MARIYA: He’s a construction worker. There’s weeks that he isn’t able to find work or bring home any money. Sometimes they starve. But Aliya says things would be much worse if not for her father. She calls him Baba.




FEMALE TRANSLATOR: I face a lot of difficulties when I go to fight. Sometimes, when Baba doesn’t have the money to give me for commute, I have to walk. Places that I have to reach early, I arrive late to. We have to starve sometimes, because sometimes there is food, sometimes it’s not. Sometimes when there is food, we eat at one time. And if it isn’t there, then we’re on hunger strike.


MARIYA: Learning about the odds stacked against Aliya—realizing that despite being one of the best boxers in the region, she sometimes doesn’t have enough food to eat—it made me mad. I’ve been a reporter in Pakistan for over a decade now, and I’m rarely as impressed with someone as I am with Aliya. She’s remarkable, funny and wise and really aware of how much more the world could offer her and what she’s able to offer the world. But while Aliya’s boxing career and support from the Rangers hasn’t pulled her family out of poverty yet, her parents told me that Aliya’s story has changed things for girls and women in Lyari, and the community is no longer pressuring Aliya to get married.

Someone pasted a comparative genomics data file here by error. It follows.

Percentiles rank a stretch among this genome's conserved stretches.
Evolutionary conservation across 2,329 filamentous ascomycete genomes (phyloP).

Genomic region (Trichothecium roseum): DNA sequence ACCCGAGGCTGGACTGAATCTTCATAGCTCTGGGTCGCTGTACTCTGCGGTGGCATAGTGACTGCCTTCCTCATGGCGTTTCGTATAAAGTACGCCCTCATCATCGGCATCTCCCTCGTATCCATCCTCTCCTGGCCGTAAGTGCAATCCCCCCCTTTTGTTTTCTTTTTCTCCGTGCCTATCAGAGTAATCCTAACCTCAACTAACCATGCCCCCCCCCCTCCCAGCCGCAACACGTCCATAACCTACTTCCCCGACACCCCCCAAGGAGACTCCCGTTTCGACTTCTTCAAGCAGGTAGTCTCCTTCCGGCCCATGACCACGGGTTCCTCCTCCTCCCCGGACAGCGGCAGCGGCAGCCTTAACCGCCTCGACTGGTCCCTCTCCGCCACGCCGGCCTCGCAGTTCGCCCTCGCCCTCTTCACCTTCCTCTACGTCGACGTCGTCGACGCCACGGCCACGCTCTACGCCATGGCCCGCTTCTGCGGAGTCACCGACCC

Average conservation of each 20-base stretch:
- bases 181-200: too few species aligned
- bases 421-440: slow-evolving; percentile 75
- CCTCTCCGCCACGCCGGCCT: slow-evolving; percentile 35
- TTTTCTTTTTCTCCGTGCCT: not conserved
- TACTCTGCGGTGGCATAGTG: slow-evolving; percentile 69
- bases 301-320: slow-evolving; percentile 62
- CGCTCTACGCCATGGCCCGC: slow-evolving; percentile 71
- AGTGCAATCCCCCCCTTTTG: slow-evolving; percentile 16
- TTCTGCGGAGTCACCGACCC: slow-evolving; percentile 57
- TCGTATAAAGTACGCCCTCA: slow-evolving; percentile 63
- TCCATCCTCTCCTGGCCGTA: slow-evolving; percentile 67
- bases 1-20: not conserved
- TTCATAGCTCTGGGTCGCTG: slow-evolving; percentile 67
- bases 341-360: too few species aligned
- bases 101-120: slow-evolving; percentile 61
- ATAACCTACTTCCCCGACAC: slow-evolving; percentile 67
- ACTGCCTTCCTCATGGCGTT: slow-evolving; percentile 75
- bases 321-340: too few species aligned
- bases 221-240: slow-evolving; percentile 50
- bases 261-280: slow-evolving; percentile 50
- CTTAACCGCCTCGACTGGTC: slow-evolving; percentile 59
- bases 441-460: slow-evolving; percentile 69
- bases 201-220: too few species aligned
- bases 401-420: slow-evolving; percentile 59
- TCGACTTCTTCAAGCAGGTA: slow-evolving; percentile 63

FEMALE TRANSLATOR: No, nobody’s saying that. What’s the use of her hard work if she gets married? People are now even supporting us, because we worked hard. They talk against getting her married, and support Aliya in moving forward. Right now, they’re able to see that a girl is getting ahead and our neighborhood’s name is becoming glorified. The country’s, too. They’re also finding the confidence. Before, they were saying that they were against their kids doing this, but now, they are also encouraging their own kids to get ahead.